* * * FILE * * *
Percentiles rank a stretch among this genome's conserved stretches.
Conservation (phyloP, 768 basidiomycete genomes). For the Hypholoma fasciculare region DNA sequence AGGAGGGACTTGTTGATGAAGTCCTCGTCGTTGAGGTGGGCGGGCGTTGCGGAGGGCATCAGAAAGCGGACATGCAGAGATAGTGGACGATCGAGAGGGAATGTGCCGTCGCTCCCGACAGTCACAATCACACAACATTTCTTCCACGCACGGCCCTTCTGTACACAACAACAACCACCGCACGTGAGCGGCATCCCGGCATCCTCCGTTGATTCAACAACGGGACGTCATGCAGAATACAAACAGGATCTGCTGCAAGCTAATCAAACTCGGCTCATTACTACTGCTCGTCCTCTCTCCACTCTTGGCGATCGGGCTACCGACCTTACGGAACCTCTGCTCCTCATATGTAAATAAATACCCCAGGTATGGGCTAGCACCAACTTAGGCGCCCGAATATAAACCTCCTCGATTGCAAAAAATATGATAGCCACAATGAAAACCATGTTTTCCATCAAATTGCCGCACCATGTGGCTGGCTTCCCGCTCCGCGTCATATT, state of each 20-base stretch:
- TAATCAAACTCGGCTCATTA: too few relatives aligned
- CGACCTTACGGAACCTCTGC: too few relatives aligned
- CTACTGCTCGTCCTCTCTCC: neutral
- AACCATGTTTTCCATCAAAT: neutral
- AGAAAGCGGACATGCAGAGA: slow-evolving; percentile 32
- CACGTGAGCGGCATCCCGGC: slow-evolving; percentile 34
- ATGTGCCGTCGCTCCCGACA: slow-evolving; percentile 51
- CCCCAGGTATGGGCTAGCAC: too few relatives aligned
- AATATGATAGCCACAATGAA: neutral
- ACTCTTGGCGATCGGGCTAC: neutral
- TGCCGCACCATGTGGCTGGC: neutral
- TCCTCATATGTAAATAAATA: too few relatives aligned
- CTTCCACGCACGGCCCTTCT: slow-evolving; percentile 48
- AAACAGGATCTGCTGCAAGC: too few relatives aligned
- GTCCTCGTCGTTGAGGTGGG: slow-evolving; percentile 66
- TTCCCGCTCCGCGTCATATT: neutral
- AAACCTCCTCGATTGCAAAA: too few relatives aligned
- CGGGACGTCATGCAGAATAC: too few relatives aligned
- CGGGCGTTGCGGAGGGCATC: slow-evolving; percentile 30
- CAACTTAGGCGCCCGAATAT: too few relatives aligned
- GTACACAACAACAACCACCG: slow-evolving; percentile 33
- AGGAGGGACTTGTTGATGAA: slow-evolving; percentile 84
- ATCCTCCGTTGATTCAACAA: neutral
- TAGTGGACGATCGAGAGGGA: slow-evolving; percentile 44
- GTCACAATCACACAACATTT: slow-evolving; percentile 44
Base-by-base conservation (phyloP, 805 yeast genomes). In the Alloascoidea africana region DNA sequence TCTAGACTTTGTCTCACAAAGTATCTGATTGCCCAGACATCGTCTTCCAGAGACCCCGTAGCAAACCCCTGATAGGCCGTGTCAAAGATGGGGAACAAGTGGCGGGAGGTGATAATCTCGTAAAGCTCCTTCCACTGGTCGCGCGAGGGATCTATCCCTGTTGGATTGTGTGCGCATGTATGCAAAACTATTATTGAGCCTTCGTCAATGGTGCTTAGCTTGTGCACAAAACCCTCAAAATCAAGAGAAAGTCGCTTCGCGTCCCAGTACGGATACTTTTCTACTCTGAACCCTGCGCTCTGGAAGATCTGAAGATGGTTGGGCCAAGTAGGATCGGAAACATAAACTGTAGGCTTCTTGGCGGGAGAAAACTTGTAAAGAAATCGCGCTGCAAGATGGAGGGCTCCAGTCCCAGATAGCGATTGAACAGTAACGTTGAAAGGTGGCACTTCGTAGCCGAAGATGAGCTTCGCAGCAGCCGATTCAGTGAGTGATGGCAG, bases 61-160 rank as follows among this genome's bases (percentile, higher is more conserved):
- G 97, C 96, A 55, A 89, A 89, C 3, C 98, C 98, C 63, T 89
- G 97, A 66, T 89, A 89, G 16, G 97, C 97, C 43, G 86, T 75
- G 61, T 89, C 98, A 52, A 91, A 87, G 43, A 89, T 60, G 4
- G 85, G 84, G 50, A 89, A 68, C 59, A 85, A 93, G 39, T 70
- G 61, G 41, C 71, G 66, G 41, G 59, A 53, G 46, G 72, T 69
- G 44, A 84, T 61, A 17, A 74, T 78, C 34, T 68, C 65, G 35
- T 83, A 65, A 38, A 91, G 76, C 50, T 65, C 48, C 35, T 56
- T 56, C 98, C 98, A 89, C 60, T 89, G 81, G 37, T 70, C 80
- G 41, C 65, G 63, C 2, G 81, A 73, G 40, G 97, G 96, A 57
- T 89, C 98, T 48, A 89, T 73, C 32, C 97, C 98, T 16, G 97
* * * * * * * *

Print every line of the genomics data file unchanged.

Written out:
Percentiles rank a stretch among this genome's conserved stretches.
Conservation (phyloP, 768 basidiomycete genomes). For the Hypholoma fasciculare region DNA sequence AGGAGGGACTTGTTGATGAAGTCCTCGTCGTTGAGGTGGGCGGGCGTTGCGGAGGGCATCAGAAAGCGGACATGCAGAGATAGTGGACGATCGAGAGGGAATGTGCCGTCGCTCCCGACAGTCACAATCACACAACATTTCTTCCACGCACGGCCCTTCTGTACACAACAACAACCACCGCACGTGAGCGGCATCCCGGCATCCTCCGTTGATTCAACAACGGGACGTCATGCAGAATACAAACAGGATCTGCTGCAAGCTAATCAAACTCGGCTCATTACTACTGCTCGTCCTCTCTCCACTCTTGGCGATCGGGCTACCGACCTTACGGAACCTCTGCTCCTCATATGTAAATAAATACCCCAGGTATGGGCTAGCACCAACTTAGGCGCCCGAATATAAACCTCCTCGATTGCAAAAAATATGATAGCCACAATGAAAACCATGTTTTCCATCAAATTGCCGCACCATGTGGCTGGCTTCCCGCTCCGCGTCATATT, state of each 20-base stretch:
- TAATCAAACTCGGCTCATTA: too few relatives aligned
- CGACCTTACGGAACCTCTGC: too few relatives aligned
- CTACTGCTCGTCCTCTCTCC: neutral
- AACCATGTTTTCCATCAAAT: neutral
- AGAAAGCGGACATGCAGAGA: slow-evolving; percentile 32
- CACGTGAGCGGCATCCCGGC: slow-evolving; percentile 34
- ATGTGCCGTCGCTCCCGACA: slow-evolving; percentile 51
- CCCCAGGTATGGGCTAGCAC: too few relatives aligned
- AATATGATAGCCACAATGAA: neutral
- ACTCTTGGCGATCGGGCTAC: neutral
- TGCCGCACCATGTGGCTGGC: neutral
- TCCTCATATGTAAATAAATA: too few relatives aligned
- CTTCCACGCACGGCCCTTCT: slow-evolving; percentile 48
- AAACAGGATCTGCTGCAAGC: too few relatives aligned
- GTCCTCGTCGTTGAGGTGGG: slow-evolving; percentile 66
- TTCCCGCTCCGCGTCATATT: neutral
- AAACCTCCTCGATTGCAAAA: too few relatives aligned
- CGGGACGTCATGCAGAATAC: too few relatives aligned
- CGGGCGTTGCGGAGGGCATC: slow-evolving; percentile 30
- CAACTTAGGCGCCCGAATAT: too few relatives aligned
- GTACACAACAACAACCACCG: slow-evolving; percentile 33
- AGGAGGGACTTGTTGATGAA: slow-evolving; percentile 84
- ATCCTCCGTTGATTCAACAA: neutral
- TAGTGGACGATCGAGAGGGA: slow-evolving; percentile 44
- GTCACAATCACACAACATTT: slow-evolving; percentile 44
Base-by-base conservation (phyloP, 805 yeast genomes). In the Alloascoidea africana region DNA sequence TCTAGACTTTGTCTCACAAAGTATCTGATTGCCCAGACATCGTCTTCCAGAGACCCCGTAGCAAACCCCTGATAGGCCGTGTCAAAGATGGGGAACAAGTGGCGGGAGGTGATAATCTCGTAAAGCTCCTTCCACTGGTCGCGCGAGGGATCTATCCCTGTTGGATTGTGTGCGCATGTATGCAAAACTATTATTGAGCCTTCGTCAATGGTGCTTAGCTTGTGCACAAAACCCTCAAAATCAAGAGAAAGTCGCTTCGCGTCCCAGTACGGATACTTTTCTACTCTGAACCCTGCGCTCTGGAAGATCTGAAGATGGTTGGGCCAAGTAGGATCGGAAACATAAACTGTAGGCTTCTTGGCGGGAGAAAACTTGTAAAGAAATCGCGCTGCAAGATGGAGGGCTCCAGTCCCAGATAGCGATTGAACAGTAACGTTGAAAGGTGGCACTTCGTAGCCGAAGATGAGCTTCGCAGCAGCCGATTCAGTGAGTGATGGCAG, bases 61-160 rank as follows among this genome's bases (percentile, higher is more conserved):
- G 97, C 96, A 55, A 89, A 89, C 3, C 98, C 98, C 63, T 89
- G 97, A 66, T 89, A 89, G 16, G 97, C 97, C 43, G 86, T 75
- G 61, T 89, C 98, A 52, A 91, A 87, G 43, A 89, T 60, G 4
- G 85, G 84, G 50, A 89, A 68, C 59, A 85, A 93, G 39, T 70
- G 61, G 41, C 71, G 66, G 41, G 59, A 53, G 46, G 72, T 69
- G 44, A 84, T 61, A 17, A 74, T 78, C 34, T 68, C 65, G 35
- T 83, A 65, A 38, A 91, G 76, C 50, T 65, C 48, C 35, T 56
- T 56, C 98, C 98, A 89, C 60, T 89, G 81, G 37, T 70, C 80
- G 41, C 65, G 63, C 2, G 81, A 73, G 40, G 97, G 96, A 57
- T 89, C 98, T 48, A 89, T 73, C 32, C 97, C 98, T 16, G 97